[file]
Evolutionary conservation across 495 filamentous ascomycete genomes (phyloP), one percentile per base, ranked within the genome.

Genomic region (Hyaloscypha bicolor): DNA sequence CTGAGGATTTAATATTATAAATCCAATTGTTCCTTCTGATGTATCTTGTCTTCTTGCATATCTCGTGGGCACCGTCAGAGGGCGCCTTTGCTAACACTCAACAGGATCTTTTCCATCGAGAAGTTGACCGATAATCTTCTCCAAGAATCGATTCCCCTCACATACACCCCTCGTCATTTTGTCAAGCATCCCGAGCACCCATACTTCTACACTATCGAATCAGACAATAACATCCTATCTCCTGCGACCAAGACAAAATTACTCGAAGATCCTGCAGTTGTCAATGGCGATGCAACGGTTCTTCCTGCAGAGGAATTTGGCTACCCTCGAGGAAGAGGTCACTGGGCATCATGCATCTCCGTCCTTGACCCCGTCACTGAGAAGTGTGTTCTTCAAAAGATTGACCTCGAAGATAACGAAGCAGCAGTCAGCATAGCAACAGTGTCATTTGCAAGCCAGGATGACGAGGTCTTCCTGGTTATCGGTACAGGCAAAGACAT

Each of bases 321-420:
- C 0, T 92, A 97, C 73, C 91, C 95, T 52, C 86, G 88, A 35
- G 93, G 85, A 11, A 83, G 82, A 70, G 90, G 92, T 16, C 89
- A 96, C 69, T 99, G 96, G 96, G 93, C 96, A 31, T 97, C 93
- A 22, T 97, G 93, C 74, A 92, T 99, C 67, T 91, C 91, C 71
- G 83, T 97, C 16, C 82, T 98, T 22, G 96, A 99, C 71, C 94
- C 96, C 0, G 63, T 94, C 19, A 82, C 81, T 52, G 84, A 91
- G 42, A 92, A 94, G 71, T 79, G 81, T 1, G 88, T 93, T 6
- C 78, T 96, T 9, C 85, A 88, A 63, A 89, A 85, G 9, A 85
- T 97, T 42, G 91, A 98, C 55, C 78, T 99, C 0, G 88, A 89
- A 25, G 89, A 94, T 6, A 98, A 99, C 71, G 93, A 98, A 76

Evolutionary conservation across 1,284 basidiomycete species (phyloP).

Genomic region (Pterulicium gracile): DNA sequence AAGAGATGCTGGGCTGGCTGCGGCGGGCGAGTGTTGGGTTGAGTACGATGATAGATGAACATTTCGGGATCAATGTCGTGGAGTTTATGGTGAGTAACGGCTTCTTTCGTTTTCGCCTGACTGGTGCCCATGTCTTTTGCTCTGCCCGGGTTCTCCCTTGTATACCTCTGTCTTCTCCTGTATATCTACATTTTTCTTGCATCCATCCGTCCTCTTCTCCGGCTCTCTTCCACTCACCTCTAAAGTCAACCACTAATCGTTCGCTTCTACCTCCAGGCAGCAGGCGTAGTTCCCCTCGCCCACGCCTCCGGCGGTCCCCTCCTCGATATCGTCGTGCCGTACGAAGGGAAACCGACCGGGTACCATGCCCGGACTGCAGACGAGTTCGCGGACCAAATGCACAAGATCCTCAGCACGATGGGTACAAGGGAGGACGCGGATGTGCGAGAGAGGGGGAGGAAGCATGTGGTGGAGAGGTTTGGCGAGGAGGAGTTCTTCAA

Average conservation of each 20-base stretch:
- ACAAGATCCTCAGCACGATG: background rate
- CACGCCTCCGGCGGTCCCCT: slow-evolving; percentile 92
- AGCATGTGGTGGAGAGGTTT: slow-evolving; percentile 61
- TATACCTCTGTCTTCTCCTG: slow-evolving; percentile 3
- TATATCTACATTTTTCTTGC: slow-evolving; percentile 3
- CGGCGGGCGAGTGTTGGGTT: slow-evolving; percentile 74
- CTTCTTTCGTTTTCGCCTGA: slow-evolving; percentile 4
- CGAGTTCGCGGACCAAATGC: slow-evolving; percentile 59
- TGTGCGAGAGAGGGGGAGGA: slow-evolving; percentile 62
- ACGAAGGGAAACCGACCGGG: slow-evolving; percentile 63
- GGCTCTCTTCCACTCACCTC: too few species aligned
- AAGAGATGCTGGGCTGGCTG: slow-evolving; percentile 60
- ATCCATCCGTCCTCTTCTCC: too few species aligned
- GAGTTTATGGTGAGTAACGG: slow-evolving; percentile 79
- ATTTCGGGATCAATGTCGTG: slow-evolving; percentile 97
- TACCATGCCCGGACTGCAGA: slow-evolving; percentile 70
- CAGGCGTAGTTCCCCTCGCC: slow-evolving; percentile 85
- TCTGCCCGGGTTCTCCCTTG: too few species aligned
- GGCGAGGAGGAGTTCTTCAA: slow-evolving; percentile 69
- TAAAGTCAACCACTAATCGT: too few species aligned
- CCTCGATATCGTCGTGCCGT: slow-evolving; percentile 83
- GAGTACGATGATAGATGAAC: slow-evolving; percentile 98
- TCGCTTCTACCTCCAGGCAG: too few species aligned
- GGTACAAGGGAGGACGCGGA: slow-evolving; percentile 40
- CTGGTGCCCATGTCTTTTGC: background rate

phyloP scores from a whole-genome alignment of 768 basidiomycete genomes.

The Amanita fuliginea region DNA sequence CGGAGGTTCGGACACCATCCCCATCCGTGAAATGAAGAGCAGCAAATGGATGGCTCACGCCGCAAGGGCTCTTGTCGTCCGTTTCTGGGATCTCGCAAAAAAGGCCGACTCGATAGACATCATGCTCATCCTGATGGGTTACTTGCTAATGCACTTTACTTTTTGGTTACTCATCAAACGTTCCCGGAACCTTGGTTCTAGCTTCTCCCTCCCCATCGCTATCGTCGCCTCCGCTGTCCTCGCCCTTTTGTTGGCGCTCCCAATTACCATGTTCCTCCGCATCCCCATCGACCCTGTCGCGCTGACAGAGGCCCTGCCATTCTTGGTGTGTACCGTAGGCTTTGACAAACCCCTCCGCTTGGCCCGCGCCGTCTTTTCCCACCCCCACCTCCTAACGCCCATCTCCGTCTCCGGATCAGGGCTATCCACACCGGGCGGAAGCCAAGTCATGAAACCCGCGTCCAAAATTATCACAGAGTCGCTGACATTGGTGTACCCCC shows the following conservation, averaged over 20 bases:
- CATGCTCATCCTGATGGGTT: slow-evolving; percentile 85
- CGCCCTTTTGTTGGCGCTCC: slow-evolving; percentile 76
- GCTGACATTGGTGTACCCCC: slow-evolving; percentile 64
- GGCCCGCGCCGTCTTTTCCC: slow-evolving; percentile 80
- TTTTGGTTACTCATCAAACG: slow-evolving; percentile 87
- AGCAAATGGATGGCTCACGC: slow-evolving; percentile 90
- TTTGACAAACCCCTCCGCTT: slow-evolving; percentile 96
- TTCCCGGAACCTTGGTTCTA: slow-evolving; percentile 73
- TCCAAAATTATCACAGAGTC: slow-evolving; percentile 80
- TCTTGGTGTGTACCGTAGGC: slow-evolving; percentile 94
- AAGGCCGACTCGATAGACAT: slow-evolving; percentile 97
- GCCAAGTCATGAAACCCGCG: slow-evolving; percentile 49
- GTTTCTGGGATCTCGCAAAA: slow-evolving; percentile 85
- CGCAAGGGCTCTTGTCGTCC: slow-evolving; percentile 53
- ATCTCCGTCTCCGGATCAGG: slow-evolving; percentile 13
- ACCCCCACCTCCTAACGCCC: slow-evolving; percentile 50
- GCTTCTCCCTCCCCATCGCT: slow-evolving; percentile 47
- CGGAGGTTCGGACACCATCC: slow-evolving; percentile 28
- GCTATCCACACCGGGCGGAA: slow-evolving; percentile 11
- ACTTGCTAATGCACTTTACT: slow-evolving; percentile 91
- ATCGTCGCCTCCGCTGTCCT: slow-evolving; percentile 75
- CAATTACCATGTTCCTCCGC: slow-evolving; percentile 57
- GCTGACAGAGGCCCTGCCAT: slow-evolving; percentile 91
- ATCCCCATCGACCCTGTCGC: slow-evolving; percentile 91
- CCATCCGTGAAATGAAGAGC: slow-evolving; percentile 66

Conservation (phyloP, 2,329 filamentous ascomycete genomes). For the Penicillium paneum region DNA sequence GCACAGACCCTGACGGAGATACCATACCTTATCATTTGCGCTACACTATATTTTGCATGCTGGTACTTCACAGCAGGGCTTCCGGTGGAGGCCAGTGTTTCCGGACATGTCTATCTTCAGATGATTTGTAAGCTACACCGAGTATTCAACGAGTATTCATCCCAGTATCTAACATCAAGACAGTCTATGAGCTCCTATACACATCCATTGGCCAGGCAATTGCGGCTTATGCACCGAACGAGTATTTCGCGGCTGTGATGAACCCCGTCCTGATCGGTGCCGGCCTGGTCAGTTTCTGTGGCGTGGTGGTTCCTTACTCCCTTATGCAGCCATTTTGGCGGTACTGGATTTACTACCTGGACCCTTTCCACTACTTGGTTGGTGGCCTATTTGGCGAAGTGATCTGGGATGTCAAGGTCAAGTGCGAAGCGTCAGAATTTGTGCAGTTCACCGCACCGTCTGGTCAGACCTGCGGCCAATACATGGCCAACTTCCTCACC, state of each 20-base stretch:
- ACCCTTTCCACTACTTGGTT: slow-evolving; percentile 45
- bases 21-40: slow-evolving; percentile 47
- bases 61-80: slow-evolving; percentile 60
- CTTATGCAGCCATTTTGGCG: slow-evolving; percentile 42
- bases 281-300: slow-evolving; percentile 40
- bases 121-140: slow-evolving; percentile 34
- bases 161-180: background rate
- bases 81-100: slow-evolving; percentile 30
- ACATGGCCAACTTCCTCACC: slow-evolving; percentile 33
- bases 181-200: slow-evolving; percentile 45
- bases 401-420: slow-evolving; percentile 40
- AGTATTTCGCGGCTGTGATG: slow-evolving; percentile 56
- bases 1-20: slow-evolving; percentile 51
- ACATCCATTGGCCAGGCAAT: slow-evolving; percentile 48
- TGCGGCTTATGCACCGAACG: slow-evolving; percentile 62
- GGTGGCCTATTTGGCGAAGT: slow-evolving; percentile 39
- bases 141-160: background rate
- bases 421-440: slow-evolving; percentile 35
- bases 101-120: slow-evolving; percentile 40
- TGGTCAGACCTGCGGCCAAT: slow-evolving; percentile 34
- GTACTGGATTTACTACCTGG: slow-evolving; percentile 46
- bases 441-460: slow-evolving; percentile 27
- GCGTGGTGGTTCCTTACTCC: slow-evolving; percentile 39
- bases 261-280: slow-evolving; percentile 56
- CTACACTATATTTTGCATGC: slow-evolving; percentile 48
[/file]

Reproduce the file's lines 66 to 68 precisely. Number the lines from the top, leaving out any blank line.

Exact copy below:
- GCTGACAGAGGCCCTGCCAT: slow-evolving; percentile 91
- ATCCCCATCGACCCTGTCGC: slow-evolving; percentile 91
- CCATCCGTGAAATGAAGAGC: slow-evolving; percentile 66